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Thirteenth-century island massacre uncovered

The excavation of a 13th-century mass grave of citizens on the island of Samsø reveals an act of extreme brutality, possibly committed by nobleman Marsk Stig A mass grave of axe-hacked bones from men, women and children has lain concealed...

A mass grave of axe-hacked bones from men, women and children has lain concealed beneath the earth’s surface of the island of Samsø since 1289, when Marsk Stig and his warriors supposedly sailed the Danish coasts, plundering outposts of King Erik Klipping.

The find by archaeologists of the National Museum has given life to the centuries-old story of how nobleman Stig Andersen Hvide, known as 'Marsk (Marshall) Stig', led a revolt by a group of landowners against the king in the late 13th century, allying themselves with Norwegian King Erik the Priesthater.

Besides plundering, Marsk Stig and his rebels are also known for being convicted of killing King Erik Klipping at Finderup and putting counterfeit coins into circulation to cripple the Danish economy.

An almanac from 1289 compiled by the Archbishop of Lund details the event at the settlement of Gammel Brattingsborg on the island of Samsø, which lies in the Kattegat strait between Zealand and Jutland. Marsk Stig's forces allegedly attacked the fort and killed all the town's inhabitants, including its children.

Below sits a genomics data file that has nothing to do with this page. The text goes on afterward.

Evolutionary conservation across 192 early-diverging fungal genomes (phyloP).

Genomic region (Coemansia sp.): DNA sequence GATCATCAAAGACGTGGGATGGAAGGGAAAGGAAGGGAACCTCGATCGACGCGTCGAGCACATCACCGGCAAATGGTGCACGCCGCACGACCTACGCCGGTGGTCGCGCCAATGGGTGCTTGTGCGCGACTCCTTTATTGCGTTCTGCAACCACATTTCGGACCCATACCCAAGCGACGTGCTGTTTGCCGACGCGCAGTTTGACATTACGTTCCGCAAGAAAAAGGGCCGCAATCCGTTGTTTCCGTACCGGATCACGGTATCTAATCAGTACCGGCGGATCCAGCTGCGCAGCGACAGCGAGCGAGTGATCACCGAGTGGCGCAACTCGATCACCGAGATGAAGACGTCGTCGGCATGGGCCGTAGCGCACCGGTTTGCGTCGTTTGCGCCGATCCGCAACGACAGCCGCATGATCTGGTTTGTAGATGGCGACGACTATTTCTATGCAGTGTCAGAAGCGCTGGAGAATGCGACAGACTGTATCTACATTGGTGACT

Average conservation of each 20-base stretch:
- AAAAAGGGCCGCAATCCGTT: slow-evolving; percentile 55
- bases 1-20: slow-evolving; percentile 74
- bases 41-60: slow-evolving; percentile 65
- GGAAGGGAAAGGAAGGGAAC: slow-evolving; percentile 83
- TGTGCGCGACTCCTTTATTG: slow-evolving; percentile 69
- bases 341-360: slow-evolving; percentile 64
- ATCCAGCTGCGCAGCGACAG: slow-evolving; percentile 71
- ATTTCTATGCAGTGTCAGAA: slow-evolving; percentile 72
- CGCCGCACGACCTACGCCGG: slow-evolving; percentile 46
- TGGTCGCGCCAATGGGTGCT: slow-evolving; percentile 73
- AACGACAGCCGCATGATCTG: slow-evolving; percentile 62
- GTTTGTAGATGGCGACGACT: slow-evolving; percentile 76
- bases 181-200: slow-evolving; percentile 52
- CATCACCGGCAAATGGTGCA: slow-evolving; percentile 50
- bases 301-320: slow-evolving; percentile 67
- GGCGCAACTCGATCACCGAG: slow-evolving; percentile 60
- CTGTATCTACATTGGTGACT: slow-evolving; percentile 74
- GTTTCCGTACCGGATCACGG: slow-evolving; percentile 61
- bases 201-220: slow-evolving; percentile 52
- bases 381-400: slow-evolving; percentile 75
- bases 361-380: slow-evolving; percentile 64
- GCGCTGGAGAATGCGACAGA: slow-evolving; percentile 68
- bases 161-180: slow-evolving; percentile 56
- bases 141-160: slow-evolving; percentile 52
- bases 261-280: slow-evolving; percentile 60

The skeletons of families were found at the site of a former church yard, where archaeologists say the bodies seem to have been thrown into the common grave.

'We'll never know for certain what happened because there are a lot of mass graves around,' Nils Engberg of the National Museum told MetroXpress newspaper. 'But we can clearly see the difference between Christian burial sites and the graves where these bodies were buried in groups. Some of the skeletons, for example, have their heads bowed down.'

Archaeologists say that may indicate that the victims huddled together protectively before being killed.
The excavation will continue through next week, after which the pits will be refilled and the site will become a horse grazing area again.

The Copenhagen Post
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